Linda Dale Hoffa was born in 1954 in Camden, New Jersey. (Part One) She grew up in Burlington and Camden Counties, living primarily in Haddon Township. During her youth, she went to public schools and was involved in the Methodist Church in Westmont and athletics. In 1971, she lived in Holland as an exchange student with the American Field Service. From 1972 to 1976, she attended Rutgers College on the Presidential Scholarship. She discusses being in the first coed class at the college, living in various dorms on campus, being a preceptor during her sophomore year, transitioning to majoring in history, volunteering with Rutgers Community Action, completing a women's studies certificate, and working as a student representative on the University's implementation of Title IX. During her junior year, she studied abroad at the University of Glasgow. Following her studies, she traveled to Germany and South America and spent time in Haiti. After graduation from Rutgers College, she went to Rutgers Law School-Newark from 1976 to 1979. She became involved in the Women's Rights Litigation Clinic headed by Nadine Taub, working on a number of cases including the landmark case Tomkins v. Public Service Elec. & Gas Co (1977).

(Part Two) After law school, she clerked for the Honorable Dickinson R. Debevoise, who had just been appointed to the U.S. District Court for the District of New Jersey. She then went into private practice and, in the oral history, examines experiences early in her career, including passing the bar exam in New Jersey and Pennsylvania, becoming a litigator, and handling trials at a time when there were few female lawyers in the courtroom. From 1984 to 2011, she served in the Criminal Division of the United States Attorney’s Office (USOA) in Philadelphia, starting as Assistant U.S. Attorney. She discusses trying cases, being a working mother, and becoming Senior Litigation Counsel and the teaching that entailed in the Department of Justice (DOJ). (Read More)

(Parts Two and Three) She became the DOJ spokesperson for the prosecution of Timothy McVeigh, who was convicted of bombing the Alfred P. Murrah Federal Building in Oklahoma City. She served as Deputy Chief and Chief of the Criminal Division (USAO) and, from 2009 to 2011, as Senior Criminal Counsel for Senator Arlen Specter and U.S. Senate Judiciary Committee. She also joined and later chaired the Criminal Chiefs Working Group at DOJ. She talks about the establishment of the federal reentry court program, which reintegrates high-risk probationers into the community.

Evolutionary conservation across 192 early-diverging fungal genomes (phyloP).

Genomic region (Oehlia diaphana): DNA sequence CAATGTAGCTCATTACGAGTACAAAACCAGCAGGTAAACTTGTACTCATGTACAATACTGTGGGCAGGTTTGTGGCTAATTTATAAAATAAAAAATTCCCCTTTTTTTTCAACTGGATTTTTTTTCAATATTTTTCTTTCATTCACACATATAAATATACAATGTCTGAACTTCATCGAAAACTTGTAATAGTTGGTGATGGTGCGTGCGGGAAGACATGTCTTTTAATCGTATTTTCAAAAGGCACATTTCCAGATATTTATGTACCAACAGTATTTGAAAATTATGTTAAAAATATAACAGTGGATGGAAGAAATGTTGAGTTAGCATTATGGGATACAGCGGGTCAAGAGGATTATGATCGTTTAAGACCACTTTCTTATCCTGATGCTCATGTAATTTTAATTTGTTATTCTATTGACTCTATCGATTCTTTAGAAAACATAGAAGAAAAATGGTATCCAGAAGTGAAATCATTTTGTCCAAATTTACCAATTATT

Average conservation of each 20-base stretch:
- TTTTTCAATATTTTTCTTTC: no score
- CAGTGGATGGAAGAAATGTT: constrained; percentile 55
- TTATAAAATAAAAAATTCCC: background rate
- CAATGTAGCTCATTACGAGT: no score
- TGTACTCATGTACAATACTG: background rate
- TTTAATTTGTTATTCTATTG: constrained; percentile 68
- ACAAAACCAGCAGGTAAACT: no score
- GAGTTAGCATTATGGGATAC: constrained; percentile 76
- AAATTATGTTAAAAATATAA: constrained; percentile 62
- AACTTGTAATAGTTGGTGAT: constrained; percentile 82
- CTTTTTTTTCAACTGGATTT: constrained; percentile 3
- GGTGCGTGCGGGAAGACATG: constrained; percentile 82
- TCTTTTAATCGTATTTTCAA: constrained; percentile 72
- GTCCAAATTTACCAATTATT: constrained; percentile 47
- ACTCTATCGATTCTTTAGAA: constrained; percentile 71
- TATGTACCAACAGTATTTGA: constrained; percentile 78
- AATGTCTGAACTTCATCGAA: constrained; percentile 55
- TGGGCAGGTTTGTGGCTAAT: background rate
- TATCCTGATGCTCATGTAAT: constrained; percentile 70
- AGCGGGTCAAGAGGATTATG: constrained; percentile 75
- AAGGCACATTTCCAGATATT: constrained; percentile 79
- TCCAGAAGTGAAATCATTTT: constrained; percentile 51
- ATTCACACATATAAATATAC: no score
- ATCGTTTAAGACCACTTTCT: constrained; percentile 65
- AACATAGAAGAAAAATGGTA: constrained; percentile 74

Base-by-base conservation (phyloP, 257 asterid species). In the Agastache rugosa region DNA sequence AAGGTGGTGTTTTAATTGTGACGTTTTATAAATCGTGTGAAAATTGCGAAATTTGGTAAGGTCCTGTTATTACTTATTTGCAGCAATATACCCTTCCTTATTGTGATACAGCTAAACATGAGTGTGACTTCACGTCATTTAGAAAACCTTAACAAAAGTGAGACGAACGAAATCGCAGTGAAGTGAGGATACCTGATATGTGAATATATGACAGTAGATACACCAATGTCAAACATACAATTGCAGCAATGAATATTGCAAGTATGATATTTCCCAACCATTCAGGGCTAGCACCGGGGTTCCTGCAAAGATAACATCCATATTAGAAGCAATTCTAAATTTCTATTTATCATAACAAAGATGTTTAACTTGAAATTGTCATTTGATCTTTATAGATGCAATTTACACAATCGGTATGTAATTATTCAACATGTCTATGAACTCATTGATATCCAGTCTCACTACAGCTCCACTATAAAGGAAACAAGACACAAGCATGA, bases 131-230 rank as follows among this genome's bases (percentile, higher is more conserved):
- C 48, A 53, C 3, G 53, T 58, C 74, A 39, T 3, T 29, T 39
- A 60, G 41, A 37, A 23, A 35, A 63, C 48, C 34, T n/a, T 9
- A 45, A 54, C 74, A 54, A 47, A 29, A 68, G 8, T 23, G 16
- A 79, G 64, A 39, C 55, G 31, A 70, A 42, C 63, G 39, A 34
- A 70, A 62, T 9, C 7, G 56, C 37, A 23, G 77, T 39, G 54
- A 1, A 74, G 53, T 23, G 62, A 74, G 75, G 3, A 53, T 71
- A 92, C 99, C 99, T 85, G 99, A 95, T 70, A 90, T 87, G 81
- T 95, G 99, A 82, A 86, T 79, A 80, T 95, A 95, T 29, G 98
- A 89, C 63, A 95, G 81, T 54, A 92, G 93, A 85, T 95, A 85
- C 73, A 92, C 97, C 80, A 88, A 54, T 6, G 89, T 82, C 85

(Part Three) She worked as Senior Executive Deputy Attorney General at the Pennsylvania Attorney General’s Office and then as Executive Deputy General Counsel for Criminal Justice at the Pennsylvania Governor’s Office of General Counsel. She returned to private practice at Dilworth Paxson, where she is Partner and Chair of the White Collar/Government Investigations Practice Group. In the third interview session, she discusses the pandemic's effects on the law, teaching law classes at Temple Law School, Villanova Law School and the University of Pennsylvania Law School, and changes in the law profession over the course of her career.

This interview is a part of the Pioneering Women of Rutgers College Project, an oral history project documenting the experiences of the first women to attend Rutgers College after it became coeducational in 1972. The project is a collaboration between the Rutgers Oral History Archives, Rutgers School of Arts and Sciences, and Institute for Women's Leadership.

The Rutgers Oral History Archives received an operating support grant from the New Jersey Historical Commission, a division of the Department of State. In the 2022-2023 cycle, this grant assisted the ROHA staff in making this oral history available to you for your use.